By the time I loaded up the car a sleepy-eyed counter clerk completed the checkout formalities. I knew it would be a crucial day. The distance to Srinagar was only 320 km and hence, if all went well, I could try and get through to Sonamarg, I said in my mind over and over again. What was to happen in the next few hours I had no indication of; so, appropriately “Man proposes, but God disposes”.
The start from Madhopur was quite uneventful. I had no problem crossing the two border posts in Madhopur (Punjab) and Lakhanpur (J&K). A short while later there was a Jammu bypass to Udhampur from Samba, which I took, thanks to the Google Maps prompt. It certainly was shorter distance but I was not so sure, at that time, if that was a better route. There was hardly any traffic at that time of the day and I reached the Chenani-Nashri tunnel close to 7 am. The 11 km long tunnel that was recently dedicated to the Nation by the PM is reportedly Asia’s longest and truly a marvel. Over Rs. 3700 crores was spent over 7 years to build the all-weather alternative road to Srinagar. Besides shortening the distance and saving time, the new tunnel proved the capability of the country to build bigger and strategically more crucial infrastructure in the future. The toll for the tunnel, built at such huge cost, seemed a piffling at Rs. 60. The tunnel, however, bypasses popular stations like Patnitop, Batote and Kud.
The ecstasy of experiencing the new tunnel was short-lived. The work for four-laning the road up to Srinagar was going on in different reaches. And the traffic snarls up to Banihal had to be experienced to be believed. With the Manali route closed there was added pressure on servicing Ladakh through Srinagar. Besides, on the day of my travel there was unprecedented troop movement. I had heard that a CRPF convoy had been attacked in Quasigund and that two soldiers had been injured. But, while passing through Quazigund everything seemed normal. After four hours and 80 km I reached the Lower Mundah toll post in Anantnag district. The worst seemed to be over. Vendors with cricket bats, strawberries and cherries swarmed me as I got out of the car to buy the toll ticket. I succumbed to one who looked in need of some financial assistance; for that matter, most of them did.
From the toll post in Lower Mundah Srinagar was just 80 km away and I weighed options once again. Even if it took me two hours to reach Srinagar I would have enough time to reach Sonamarg that night. It was tempting to take the call then and there. However, something held me back. I was supposed to stay in the CRPF guest house in Budgam. I shared my co-ordinates with the DIG who was in charge of the centre. He said that lunch would be available if I chose to have it.
Just short of Srinagar town I stopped at a fuel station to top up so that the fuel would last me till Leh. After fueling when I started up the car a warning signal started flashing on the infotainment display indicating that the front brake pads are worn out and that the hand brakes are being engaged. Panic nearly overtook me. The car had been serviced before the expedition and only 7000 km had been done since then. How could this happen, I wondered. However, while driving further, except for the flashing warning, the car was running smooth. Nevertheless, I knew that I had to get the matter cleared up before proceeding any further. If any contingency arose beyond Srinagar I would not be able to get any help and ahead of me was the Zoji La Pass, which I certainly did not want to attempt with defective brake pads. At that moment the destination for the day was decided; it had to be Srinagar.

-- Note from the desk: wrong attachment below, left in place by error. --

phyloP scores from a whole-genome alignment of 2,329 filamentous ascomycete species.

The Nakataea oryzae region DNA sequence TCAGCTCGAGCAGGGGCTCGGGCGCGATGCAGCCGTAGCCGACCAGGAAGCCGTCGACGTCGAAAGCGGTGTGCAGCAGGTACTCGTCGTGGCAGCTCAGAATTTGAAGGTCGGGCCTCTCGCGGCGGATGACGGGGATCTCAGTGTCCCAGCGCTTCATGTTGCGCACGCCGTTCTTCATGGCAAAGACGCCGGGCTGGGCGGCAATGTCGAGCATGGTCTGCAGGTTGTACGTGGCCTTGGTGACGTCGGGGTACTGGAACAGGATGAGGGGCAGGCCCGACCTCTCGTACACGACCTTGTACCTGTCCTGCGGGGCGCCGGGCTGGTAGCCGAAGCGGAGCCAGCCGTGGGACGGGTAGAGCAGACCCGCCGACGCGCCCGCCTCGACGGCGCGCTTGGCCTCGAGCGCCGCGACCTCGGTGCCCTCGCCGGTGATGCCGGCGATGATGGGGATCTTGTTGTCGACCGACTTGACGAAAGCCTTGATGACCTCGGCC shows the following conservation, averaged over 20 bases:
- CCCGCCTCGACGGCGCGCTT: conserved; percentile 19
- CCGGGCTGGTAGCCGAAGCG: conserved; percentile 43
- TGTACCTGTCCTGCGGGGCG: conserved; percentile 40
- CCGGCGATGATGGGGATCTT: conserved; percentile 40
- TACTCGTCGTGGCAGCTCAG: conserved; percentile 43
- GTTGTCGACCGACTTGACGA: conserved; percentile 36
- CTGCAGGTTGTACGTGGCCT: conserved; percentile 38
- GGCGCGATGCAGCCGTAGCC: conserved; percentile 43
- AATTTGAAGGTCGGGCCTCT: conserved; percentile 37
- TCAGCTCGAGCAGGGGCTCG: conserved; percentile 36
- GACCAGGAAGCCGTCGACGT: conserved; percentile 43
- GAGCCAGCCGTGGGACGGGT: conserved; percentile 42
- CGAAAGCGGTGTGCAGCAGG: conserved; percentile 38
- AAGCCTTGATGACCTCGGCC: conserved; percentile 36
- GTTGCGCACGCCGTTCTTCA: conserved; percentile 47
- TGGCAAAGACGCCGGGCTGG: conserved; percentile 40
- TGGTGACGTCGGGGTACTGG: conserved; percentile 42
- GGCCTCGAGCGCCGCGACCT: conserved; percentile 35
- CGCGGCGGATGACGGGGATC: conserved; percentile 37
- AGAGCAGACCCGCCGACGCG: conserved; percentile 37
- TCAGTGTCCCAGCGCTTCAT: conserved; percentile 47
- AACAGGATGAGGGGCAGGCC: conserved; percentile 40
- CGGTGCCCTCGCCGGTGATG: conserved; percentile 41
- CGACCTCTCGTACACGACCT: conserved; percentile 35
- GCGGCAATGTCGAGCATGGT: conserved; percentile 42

I reached the Recruit Training Centre in Budgam and the sentry had instructions to let me pass. I was lodged in the Gazetted Officers’ Mess. I took out all the luggage from the car since the Champion would have to be attended to in a service station. The first challenge was to find out if there was Mahindra service station anywhere close by. Fortunately, one of the attenders in the Mess assured me that there was one not very far away. Next, I called up Mahindra on-road assistance and was pleasantly surprised at the alacrity and the politeness with which they handled the matter. Within a short while my complaint was registered and a tow truck arranged. Being a Sunday, I was told that the car would be attended to only the next day. I did not have any other option but to factor in that delay. Then came the call from the towing company who wanted directions to reach the location where the car was. After ascertaining that he asked if he could come the next day morning as the service station would be closed that day. It sounded perfectly sensible as there was no point in leaving the car at the service station without it being attended to. We agreed to a time of 9 am the next day. This was confirmed to the on-road assistance team too.
If one went purely by the distance it may seem a relatively 'light' day with 316 km in 9 hours. But heavy truck traffic, troop movement, horrid roads and the brake pad glitch made the 9 hours stressful. I was, however, grateful that the warning flashed in Srinagar and not somewhere after that. I took it as a positive sign that the ‘invisible hand’ was upon me, guiding and protecting me. When I met the DIG later in the evening I shared the ‘bad news’ with him and requested that I be permitted to extend my stay by a day. He got the extension done immediately. Conversation with that excellent human and administrator gave me insights into the day today life in the Valley and the influences that shaped them. Mindlessness was stoking fires in a paradise.